Identity, values and attitude are interwoven and mutually dependent, the European attitude is based on the values of the same name, which in turn puts its hands deep into the clay of identity and shapes it. What remains is the question of the meaning of the adjective "European". For there is something in me that is reluctant to put "European" as a concept into words. If something wants to be sold politically as an attitude, it always loses its ambivalence. I know this version well enough. It's the glossy version, the Photoshopped Selfie of Europe on Instagram. This European attitude is a hybrid of Enlightenment thinking, social market economy (but with kind regards from capitalism), already achieved equality, and cultural and moral superiority.
These "European" values are suspect to me because I have rooted parts of them in myself, which are themselves fragments of my identity. It's the attitude of Enlightenment, secularisation, humanism, the rule of law, and democracy. They’re values of freedom, equality, humanity and modernity. I have never been able to merge with the identity of the Austrian woman. Hypocritical tendencies and racist demarcations were too close. But I wanted to be a European with European values — notice the Tempus choice of past tense. For these values are a mythologised form of actual reality, the soft washing, and drawing of boundaries separating what’s inside and what’s outside. Values never arise out of their self-explanatory nature, but their naming only emerges from opposition. The Occident, the West — Europe — always emerged from its reflection. The supposedly inherent reveals itself as a construct.
Edward Saïd would probably not pat me on the back at this point, since he described this mechanism of self-creation through the demarcation from the so-called "other" and its use for political rule as early as 1978. Europe could only attribute a positive narrative of progress to itself by having someone else act as the negative twin. Once the "East" served this purpose, then the "Middle East" became the twin (/Constitutive "Other"), and with a growing awareness of politically-correct language and the racist geographical subdivisions of everything that is not Europe, the focus shifted from geography to religion.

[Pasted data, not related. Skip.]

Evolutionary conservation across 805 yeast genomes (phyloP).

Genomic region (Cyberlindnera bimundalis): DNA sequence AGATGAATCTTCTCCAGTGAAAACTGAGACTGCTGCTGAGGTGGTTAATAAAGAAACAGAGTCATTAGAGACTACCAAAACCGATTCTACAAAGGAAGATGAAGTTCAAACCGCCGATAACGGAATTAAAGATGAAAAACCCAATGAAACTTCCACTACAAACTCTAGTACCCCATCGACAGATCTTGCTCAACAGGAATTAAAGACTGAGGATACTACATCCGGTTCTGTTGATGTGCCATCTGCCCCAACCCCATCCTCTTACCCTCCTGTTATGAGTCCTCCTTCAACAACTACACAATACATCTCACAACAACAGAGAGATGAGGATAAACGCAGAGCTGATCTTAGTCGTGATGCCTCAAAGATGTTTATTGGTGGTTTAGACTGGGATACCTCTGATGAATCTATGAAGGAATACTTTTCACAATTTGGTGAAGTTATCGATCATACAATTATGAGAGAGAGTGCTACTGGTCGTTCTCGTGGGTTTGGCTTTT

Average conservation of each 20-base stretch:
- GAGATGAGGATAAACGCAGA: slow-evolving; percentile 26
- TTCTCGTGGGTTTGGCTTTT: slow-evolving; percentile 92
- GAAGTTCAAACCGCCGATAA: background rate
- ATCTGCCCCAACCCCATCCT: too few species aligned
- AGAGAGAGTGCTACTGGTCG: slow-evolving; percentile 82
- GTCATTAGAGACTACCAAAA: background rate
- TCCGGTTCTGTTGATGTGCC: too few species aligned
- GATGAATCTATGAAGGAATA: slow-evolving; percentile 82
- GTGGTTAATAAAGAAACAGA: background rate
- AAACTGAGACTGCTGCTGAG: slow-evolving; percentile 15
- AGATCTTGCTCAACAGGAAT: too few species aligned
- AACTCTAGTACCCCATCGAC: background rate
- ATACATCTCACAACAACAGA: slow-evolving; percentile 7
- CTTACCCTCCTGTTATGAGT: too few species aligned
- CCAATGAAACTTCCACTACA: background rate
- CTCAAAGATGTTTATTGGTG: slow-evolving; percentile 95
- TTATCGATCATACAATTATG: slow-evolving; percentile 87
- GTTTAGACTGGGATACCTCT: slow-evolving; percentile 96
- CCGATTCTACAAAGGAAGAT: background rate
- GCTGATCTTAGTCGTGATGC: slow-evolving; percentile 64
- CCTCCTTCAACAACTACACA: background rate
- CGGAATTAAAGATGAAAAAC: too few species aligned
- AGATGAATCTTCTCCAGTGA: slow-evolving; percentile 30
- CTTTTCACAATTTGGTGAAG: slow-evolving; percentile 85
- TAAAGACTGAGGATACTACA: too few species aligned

This positive narrative isn't unusual, it's the most commonly practised form of historiography. Take your pen and write me a picture of myself that I would like to read. The problem lies in the palm of your hand, on which one euro lies — we take our idealised values and our idealised self-description at face value and forget that they are constructed in the same way as Brothers Grimm fairy tales. Just as clearly as they made moral evaluations of their character-types and actions, so clearly and unquestioningly do we attribute the Evil-Wolf-Of-Values to our alleged opposing counterparts.
It's not the values that are poor, but our learned behavior which consists in regarding them as natural and constant. We have created an idol for ourselves, at the altar of which we fall on our knees and pray. But altars demand sacrifices and a lamb must be slaughtered. The victim of Europe, which was once the East, has become Islam, which is defamed as a general threat to European values. In this negotiation of the seemingly incompatible so-called "European" and "Muslim" identity, the schizophrenic nature of one of the values making up the European attitude is revealed. On one hand, Islam stands in contrast to supposedly secularised Europe, on the other hand, secularity dies as an argument when headscarves are banned from schools as a sign of religious affiliation, but crucifixes continue to cast reproachful glances at students. Austria serves as an ideal example of the schizophrenia of European values. We have woven a cloak out of them, which we will also take off in time if their implementation becomes difficult. Europe, even if we like to pretend otherwise, has never quite completed the process of Enlightenment. We are stuck in it, in an eternal struggle against our immaturity, but this unfinished process can be marketed far less productively than the hypocrisy of ideal implementation. The European attitude remains a criticisable one, because it ignores the gap between the ideal and reality, but in contemplation of the "other" it allows only the most critical observations. It's easy to condemn discrimination against women in Iran as regressive — oh praise thee, emancipated Europe! — but we see only the splinter in the eyes of others, not the beam in ours. Of course, emancipated Europe neither has a mandatory headscarf law nor does it force "its" women to marry their rapists. But beautiful Austria in emancipated Europe has only considered rape in marriage as a punishable offense since 1989 — only six years before we officially entered the holy covenant of the European Union. And yes, I will not deny that Europe has taken many steps towards equality. Women can work, inherit, vote, study, it seems we have achieved a lot. But in the demarcation from Islam, it seems that people like to forget the sweat and blood with which the women's movements have had to fight for progress in Europe. Gender equality was not a European value. It has become one for some, but it would be presumptuous to say that it's set in stone.